By LA Weekly
By Henry Rollins
By Weekly Photographers
By Shea Serrano
By Nate "Igor" Smith
By Dan Weiss
By Erica E. Phillips
By Kai Flanders
Voice too thin? Image too glitzy? Ambition too flagrant? The snipes against Diana Ross throughout her career have too often dodged the deeper truths of her talent and artistry. Now’s the perfect moment to re-evaluate Ross, and to stack her cultural spawn against her — much the way she was measured against Billie Holiday almost 40 years ago.
The occasion: Motown has just released Blue, a long-tucked-away jazz album recorded in 1971, right after Ross finished shooting Lady Sings the Blues, the highly fictionalized account of Holiday’s life. Still in Lady Day mode, Ross entered the studio with some of the same musicians she’d worked with on the Lady soundtrack and recorded an album of jazz standards that was mysteriously shelved shortly after completion. In a kind of synchronicity/serendipity, later this year Beyoncé will play the Diana Ross–inspired character in the long-awaited film of the Broadway hit Dreamgirls.
Blue is a collection of standards already stamped by the Olympian likes of Holiday, Vaughan and Simone; anyone comparing Ross to those titans might be tempted to wave off this effort. But that’d be their loss. Because Blue, save a misstep here and there, is exquisite.
Produced, conducted and arranged by frequent Ross collaborator/musical director and Motown pillar Gil Askey, the album shows that the spirit of Holiday was still in deep effect after filming on Lady wrapped. (The disc’s liner notes observe that when it was announced that Ross had been selected to portray Holiday on celluloid, the esteemed jazz critic Leonard Feather — who had known and worked with Holiday — wrote, “I can’t think of a less appropriate choice to play Billie.” After seeing the final film, he enthused, “I’m amazed. Diana Ross has pulled it off. Somehow she found the key to Billie’s approach. She doesn’t imitate Billie, but she suggests Billie with respect and intelligence.”)
The album kicks off with “What a Difference a Day Makes.” Aretha’s and Dinah Washington’s superlative recorded versions tap anguished relief and world-weary appreciation, respectively. But Ross’ drowsy, incredibly lovely vocals — so clear, so crisp throughout the collection — gently sway away from the “blue yesterdays” and “lonely nights” that most singers home in on and instead ride the “rainbow before me . . . that moment of bliss/that thrilling kiss.” It’s less flaming torch than lover’s glow. On “No More,” the blithe kiss-off stings so deeply because Ross’ reading is so wonderfully blasé, so sighingly indifferent to the demise of a love affair: “That look in your eyes don’t bother me now/Can take or leave you alone.” There’s the bite of dismissiveness, but also the slightest whiff of sadness. Other highlights include bouncing versions of “Love Is Here to Stay” and “Had You Been Around” (like many of the songs here, “Been Around” appeared in an alternate version on the Lady soundtrack), and the aching, plaintive gratefulness of “He’s Funny That Way.” The major misstep is the woefully misconceived “I Loves Ya Porgy,” whose Vegas-style arrangement (in contrast to the tasteful, appropriate musical backdrops of most tracks) completely undermines the torment of the song’s heroine.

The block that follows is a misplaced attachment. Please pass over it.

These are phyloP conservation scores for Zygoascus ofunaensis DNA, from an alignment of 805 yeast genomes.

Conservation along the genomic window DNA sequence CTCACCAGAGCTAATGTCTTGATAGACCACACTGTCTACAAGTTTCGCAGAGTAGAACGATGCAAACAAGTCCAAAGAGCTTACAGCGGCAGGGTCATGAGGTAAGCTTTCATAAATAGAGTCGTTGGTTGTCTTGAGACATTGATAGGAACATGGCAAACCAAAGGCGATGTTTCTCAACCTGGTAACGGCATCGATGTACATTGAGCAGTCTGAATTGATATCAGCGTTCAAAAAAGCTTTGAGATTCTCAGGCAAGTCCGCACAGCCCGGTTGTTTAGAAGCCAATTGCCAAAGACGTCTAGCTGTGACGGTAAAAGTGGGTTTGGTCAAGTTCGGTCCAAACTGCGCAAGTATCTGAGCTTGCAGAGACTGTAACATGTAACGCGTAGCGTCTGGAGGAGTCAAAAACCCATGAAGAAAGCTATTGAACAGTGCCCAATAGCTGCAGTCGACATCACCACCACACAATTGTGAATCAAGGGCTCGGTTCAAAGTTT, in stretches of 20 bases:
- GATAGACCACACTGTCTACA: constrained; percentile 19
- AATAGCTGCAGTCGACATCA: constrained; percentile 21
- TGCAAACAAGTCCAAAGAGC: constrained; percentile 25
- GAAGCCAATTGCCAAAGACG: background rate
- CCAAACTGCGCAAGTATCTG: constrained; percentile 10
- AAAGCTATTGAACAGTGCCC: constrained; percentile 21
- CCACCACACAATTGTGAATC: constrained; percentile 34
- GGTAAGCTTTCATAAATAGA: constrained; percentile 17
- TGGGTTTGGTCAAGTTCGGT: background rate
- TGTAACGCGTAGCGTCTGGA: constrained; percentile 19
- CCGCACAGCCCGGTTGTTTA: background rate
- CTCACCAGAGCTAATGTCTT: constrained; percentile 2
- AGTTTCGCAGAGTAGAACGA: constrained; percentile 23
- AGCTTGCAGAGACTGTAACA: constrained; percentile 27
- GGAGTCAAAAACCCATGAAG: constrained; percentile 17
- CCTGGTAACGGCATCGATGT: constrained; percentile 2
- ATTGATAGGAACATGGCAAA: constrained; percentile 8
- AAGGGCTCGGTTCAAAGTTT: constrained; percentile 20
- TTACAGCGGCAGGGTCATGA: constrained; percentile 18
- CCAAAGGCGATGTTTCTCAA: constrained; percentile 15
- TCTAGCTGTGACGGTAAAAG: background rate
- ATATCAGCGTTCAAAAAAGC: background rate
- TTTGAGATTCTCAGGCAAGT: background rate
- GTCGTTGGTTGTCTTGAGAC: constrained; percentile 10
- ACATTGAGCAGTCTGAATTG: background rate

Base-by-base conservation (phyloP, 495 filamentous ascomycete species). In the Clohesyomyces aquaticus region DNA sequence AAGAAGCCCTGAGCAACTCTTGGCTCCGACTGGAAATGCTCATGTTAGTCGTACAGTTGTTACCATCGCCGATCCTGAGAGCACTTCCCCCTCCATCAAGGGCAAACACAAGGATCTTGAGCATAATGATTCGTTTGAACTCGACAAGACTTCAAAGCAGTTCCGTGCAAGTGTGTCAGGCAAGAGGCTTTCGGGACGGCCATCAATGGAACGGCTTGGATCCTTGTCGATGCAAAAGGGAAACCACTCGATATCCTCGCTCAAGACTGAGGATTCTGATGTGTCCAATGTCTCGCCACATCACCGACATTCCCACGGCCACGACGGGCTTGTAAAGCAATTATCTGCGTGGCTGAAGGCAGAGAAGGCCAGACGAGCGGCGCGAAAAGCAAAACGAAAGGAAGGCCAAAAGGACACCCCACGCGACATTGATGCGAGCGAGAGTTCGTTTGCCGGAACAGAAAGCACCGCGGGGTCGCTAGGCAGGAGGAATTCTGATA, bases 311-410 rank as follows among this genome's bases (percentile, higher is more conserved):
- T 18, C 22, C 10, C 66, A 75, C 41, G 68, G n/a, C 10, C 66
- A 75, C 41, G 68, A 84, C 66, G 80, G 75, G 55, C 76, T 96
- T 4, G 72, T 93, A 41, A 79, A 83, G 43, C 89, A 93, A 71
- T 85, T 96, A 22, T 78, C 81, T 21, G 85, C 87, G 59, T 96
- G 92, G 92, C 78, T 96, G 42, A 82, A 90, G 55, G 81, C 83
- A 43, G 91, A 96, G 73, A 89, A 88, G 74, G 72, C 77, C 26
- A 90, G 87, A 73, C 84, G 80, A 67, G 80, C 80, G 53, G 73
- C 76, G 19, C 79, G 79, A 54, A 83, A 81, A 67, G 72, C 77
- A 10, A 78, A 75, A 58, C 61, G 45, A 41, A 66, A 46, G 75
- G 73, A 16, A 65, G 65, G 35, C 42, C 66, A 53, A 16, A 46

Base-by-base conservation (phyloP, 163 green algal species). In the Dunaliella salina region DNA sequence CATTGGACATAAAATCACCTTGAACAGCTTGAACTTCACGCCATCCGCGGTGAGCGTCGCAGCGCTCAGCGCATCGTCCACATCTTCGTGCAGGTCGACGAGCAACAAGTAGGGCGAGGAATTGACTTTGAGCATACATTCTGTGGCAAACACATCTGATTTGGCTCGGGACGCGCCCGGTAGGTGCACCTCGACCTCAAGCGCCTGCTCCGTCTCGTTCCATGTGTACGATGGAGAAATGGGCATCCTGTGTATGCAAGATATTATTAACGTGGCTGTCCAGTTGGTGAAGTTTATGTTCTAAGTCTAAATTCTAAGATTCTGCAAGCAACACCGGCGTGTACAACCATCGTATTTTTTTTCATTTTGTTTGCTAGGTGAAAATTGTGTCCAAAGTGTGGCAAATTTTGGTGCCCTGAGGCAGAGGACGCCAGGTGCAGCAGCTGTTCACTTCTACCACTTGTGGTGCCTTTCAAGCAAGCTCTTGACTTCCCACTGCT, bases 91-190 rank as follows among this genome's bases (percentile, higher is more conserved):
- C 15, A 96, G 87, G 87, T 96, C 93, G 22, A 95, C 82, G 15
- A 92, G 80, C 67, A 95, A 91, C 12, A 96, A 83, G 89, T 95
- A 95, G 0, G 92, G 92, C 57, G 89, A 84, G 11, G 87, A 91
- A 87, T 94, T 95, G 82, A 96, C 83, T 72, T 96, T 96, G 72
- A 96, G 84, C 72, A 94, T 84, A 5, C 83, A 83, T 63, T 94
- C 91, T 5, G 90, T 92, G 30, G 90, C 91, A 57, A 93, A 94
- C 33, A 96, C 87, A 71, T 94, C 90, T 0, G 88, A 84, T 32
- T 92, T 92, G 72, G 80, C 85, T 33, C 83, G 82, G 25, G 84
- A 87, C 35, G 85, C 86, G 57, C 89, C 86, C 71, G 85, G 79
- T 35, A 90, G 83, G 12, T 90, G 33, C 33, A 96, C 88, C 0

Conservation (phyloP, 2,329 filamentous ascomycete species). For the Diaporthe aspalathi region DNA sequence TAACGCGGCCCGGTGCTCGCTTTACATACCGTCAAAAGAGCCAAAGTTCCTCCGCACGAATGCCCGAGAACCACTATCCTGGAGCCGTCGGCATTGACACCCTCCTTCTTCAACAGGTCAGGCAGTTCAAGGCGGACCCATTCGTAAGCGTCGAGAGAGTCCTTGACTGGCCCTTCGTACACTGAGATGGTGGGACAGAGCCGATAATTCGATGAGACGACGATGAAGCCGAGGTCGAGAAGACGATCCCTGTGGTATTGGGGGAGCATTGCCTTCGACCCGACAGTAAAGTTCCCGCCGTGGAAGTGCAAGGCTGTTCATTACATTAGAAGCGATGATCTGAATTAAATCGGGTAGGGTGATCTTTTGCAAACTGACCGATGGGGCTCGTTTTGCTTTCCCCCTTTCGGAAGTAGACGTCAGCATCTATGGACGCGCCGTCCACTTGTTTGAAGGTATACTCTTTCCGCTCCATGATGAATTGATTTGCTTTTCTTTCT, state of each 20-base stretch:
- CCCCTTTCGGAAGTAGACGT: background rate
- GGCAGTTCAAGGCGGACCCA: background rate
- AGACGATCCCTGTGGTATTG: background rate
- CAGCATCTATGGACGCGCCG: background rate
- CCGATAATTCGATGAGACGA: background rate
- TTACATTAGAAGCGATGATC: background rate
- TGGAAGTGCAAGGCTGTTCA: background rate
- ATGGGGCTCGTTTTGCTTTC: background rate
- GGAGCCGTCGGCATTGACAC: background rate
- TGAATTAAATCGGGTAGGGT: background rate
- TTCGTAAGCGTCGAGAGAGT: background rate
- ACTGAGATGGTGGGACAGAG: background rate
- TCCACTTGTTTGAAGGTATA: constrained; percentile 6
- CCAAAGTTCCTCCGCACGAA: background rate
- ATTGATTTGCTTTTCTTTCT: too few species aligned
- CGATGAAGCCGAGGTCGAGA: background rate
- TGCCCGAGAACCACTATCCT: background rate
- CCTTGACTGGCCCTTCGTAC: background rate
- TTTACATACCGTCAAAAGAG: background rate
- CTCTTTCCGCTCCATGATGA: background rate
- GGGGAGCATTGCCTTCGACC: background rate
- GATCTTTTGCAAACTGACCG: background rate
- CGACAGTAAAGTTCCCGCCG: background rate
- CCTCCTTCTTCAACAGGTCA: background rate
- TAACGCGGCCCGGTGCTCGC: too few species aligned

For all the surprising, even thrilling moments on Blue, none tops the closing track, “T’Ain’t Nobody’s Bizness if I Do.” The song is pure defiance and unapologetic defense of boozing, gambling, shame-free fucking. But more, it’s a defense of self and personal choices. Ross bites into the words with those famous teeth, grinningly snarling her way through, and the song becomes the ultimate fuck-off anthem from the ultimate diva.
Ross was always deemed the slight one, both in the Supremes and in the context of other female pop and soul singers. The great lie perpetuated by Ross detractors is that Diana’s voice was the weakest in the Supremes, that Florence Ballard was somehow cheated out of her rightful position as group lead. Had the inarguably talented Ballard been the lead singer, however, it’s likely that the group would now be one of those cult entities rhapsodized over by soul-music obscurists (purists). Ballard’s voice lacked that indefinable spark that makes less “powerful” or “traditional” voices vibrate in your ear and bounce around your head. (See: Madonna, Janet.) Ross’ voice was light, singular and capable of both breathy sexiness and deep wells of emotion. It cut through, anchoring those sublime Holland-Dozier-Holland compositions, quickly maturing from reedy and nasal to pliable, crystalline. Love it or hate it, it’s one of the most instantly recognizable voices in all of pop music.
Strangely enough, the Supremes in their diaphanous gowns and coordinated wigs, and solo Ross with her glitter and weaves, are all Amazon warriors compared to the desperation-driven women who now populate the popular realm — all nipped, tucked, Botoxed and starved, chasing adolescence and fleeing adulthood.
Yet Ross’ imprint and influence are everywhere: Janet Jackson, Madonna, Erykah Badu, Michael Jackson, Luther Vandross, RuPaul, Beyoncé, Mariah Carey, Whitney Houston, En Vogue . . . a long list of insufferable drag queens. The roll call goes on, and what’s extraordinary is how easily the rail-thin, big-eyed, nasal-voiced girl from Detroit’s Brewster Projects — molded by the wills of self and Berry Gordy into a global icon — smashes most of her pop progeny.
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